Preventing avoidable admissions of full-term babies

We are reviewing and updating these webpages to reflect the current work of the maternity and neonatal programme.

Analysis, findings and guidance on the preventable factors that lead to full-term babies being admitted to neonatal units.

Admission to a neonatal unit can lead to unnecessary separation of mother and baby. There is overwhelming evidence that separating mother and baby at or soon after birth can affect the positive development of the mother-child attachment process and adversely affect maternal perinatal mental health.

Preventing separation except for compelling medical indications is essential in providing safe maternity services.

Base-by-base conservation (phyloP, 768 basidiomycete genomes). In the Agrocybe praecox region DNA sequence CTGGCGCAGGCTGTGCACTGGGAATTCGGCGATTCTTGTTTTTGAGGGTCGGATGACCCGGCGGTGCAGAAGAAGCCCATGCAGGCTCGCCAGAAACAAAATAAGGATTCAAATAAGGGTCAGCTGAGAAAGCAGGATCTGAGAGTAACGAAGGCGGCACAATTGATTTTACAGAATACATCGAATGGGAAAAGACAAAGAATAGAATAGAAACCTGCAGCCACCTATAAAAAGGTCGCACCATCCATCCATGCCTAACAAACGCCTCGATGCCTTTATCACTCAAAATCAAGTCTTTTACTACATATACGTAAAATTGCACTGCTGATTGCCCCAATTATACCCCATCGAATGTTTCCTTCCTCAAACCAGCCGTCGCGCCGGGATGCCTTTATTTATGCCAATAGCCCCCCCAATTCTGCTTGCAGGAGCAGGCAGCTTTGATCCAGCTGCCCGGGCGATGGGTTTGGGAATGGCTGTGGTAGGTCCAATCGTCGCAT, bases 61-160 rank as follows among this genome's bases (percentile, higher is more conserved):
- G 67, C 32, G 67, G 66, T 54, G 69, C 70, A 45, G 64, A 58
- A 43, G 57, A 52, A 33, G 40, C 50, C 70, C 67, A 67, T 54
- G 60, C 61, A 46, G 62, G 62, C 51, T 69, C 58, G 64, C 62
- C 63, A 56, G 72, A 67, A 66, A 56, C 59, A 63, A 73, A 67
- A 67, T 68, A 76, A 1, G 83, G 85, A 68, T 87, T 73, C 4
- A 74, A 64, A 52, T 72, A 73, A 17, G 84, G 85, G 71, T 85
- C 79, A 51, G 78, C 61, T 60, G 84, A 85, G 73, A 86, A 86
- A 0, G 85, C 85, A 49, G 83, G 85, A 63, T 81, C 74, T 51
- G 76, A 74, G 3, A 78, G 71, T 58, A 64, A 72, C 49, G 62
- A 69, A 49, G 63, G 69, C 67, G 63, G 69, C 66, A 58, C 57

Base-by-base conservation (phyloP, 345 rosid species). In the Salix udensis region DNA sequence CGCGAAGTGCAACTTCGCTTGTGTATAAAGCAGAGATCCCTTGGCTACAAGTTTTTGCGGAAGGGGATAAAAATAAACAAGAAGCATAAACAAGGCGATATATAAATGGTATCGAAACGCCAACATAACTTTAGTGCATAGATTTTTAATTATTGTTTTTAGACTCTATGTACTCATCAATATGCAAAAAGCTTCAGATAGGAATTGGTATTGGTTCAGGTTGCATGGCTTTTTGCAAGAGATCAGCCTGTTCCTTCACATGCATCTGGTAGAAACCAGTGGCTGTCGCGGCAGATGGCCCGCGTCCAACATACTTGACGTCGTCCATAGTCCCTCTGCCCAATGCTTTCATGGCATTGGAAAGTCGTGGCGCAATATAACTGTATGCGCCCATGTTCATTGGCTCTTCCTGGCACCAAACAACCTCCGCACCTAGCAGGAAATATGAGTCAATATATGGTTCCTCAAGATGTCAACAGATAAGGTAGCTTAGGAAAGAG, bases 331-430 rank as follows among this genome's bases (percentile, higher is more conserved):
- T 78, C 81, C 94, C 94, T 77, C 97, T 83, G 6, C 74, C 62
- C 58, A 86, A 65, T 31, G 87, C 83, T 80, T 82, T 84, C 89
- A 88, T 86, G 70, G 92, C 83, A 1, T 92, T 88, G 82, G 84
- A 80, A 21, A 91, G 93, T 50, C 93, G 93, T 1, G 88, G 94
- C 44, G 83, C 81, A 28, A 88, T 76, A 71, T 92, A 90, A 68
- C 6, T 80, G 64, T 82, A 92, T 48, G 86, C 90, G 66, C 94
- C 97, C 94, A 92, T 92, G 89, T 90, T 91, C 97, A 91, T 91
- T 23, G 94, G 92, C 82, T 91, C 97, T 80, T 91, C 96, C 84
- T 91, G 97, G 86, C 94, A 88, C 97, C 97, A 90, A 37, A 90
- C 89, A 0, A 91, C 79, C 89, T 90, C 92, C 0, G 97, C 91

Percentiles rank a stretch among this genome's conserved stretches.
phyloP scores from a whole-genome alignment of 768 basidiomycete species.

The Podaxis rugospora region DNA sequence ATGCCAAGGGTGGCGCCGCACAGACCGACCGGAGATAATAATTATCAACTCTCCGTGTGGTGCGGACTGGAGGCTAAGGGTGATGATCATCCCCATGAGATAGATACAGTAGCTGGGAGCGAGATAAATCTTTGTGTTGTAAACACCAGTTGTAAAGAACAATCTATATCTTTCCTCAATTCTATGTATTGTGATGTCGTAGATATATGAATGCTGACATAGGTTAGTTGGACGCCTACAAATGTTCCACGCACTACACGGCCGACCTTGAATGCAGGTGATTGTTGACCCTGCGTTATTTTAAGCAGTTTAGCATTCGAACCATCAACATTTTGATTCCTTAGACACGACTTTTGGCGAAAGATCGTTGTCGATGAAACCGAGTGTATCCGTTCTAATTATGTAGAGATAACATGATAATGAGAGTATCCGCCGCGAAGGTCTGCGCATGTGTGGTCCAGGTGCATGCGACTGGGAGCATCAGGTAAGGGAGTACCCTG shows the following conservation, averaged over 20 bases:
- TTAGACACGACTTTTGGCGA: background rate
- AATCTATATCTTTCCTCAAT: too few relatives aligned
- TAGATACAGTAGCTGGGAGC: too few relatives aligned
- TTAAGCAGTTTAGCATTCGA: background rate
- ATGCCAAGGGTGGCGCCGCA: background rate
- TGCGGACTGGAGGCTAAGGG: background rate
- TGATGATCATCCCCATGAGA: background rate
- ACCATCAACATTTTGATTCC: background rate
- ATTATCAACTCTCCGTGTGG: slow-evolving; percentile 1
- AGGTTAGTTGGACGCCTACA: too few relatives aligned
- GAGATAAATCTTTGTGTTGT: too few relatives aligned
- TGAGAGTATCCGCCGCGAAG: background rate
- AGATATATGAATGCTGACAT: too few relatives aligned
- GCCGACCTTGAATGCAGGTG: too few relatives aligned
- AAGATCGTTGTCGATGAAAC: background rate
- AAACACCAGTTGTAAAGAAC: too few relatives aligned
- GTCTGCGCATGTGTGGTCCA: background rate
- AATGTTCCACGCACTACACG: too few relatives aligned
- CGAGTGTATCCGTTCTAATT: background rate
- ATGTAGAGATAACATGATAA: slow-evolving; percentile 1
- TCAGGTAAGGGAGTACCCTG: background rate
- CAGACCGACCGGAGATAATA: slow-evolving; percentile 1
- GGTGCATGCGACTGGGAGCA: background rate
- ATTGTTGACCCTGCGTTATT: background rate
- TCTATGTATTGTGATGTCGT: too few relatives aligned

NHS providers of maternal and neonatal care can use our resources to:

  • improve the safety of care
  • keep mothers and babies together whenever it’s safe to do so
  • identify local improvement priorities
  • develop an action plan to ensure any relevant resources are introduced into clinical practice

Background to our work

Improving the safety of maternity services is a key priority for the NHS and the number of unexpected admissions of full-term babies (ie those born at 37 weeks or more), is seen as a proxy indicator that harm may have been caused at some point along the maternity or neonatal pathway.

We focused on four key clinical areas that represent a significant amount of potentially avoidable harm to babies:

  • respiratory conditions
  • hypoglycaemia
  • jaundice
  • asphyxia (perinatal hypoxia-ischaemia)

We believe these areas are where our work can have greatest impact.

Learn more about our work on reducing admissions of full-term babies to neonatal units.

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